A multiscale modelling study of Ni-Cr crack tip initial stage oxidation at different stress intensities
N. K. Das, I Tirtom and T. Shoji
Materials Chemistry and Physics, 122, 336–342 (2010).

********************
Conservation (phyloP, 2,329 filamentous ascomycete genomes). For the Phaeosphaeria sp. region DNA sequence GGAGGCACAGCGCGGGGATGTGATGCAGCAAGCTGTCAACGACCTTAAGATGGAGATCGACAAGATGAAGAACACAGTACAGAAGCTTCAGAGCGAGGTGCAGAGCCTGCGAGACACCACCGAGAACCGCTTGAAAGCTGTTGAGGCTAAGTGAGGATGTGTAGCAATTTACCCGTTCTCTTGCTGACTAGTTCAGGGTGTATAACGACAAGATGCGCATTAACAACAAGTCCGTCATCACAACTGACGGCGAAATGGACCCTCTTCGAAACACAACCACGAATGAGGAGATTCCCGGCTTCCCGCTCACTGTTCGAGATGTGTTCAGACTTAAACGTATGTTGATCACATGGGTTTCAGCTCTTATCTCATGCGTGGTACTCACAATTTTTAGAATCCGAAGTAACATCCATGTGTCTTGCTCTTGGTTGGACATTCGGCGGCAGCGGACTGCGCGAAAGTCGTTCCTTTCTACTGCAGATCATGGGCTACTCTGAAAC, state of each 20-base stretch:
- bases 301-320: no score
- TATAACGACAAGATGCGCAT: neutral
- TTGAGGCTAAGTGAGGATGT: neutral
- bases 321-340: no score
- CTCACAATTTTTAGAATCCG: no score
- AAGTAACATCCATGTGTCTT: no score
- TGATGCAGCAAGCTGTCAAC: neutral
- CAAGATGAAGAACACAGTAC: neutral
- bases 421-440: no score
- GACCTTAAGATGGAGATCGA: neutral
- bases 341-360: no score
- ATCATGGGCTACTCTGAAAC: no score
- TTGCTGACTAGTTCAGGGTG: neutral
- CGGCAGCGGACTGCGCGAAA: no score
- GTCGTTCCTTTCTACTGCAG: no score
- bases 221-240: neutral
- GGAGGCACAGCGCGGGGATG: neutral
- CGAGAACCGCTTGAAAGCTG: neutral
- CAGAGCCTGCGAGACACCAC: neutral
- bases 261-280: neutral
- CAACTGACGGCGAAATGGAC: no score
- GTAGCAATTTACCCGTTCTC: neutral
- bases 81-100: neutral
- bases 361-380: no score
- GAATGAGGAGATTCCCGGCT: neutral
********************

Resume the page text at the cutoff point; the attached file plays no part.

In this study, different scale analyses have been performed to understand the very beginning stage of the Ni-Cr(1 1 1) binary alloy surface oxidation mechanism. The finite elements method (FEM) has been applied to find the stress intensity effect on a compact tension (CT) specimen crack tip, and a 2-mu m rectangular region has been prepared for the quasi-continuum (QC) model. The displacement load calculated by FEM was applied at the upper and lower boundaries of the QC model. The obtained atomic positions of the deformed crystal structure were considered for quantum chemical molecular dynamics (QCMD) analysis by placing water molecules on the surface. Water molecules dissociate on the top site followed by the quick diffusion of hydrogen atoms on the surface through the hollow sites. Hydrogen is easily transported into the lattice due to its small atomic size. Increases in stress intensity factor (K) act to deform the structure, which augments oxygen penetration and reduces hydrogen diffusion time; as a consequence, changes in K result in an increase of metallic surface oxidation. Oxygen preferentially bonds with chromium to develop a protective passive film on the surface, and the quickly diffused hydrogen is trapped on the metal surface. Hydrogen bonds with the metal by receiving electrons and, therefore, works as an oxidant on the surface and weakens the metal atomic bond at the primary stage. Initially, the oxidized surface forms a strong bond with oxygen, resulting in the breakage of metal-metal bonds. Therefore, this hydrogen action enhances the very early stage surface oxidation.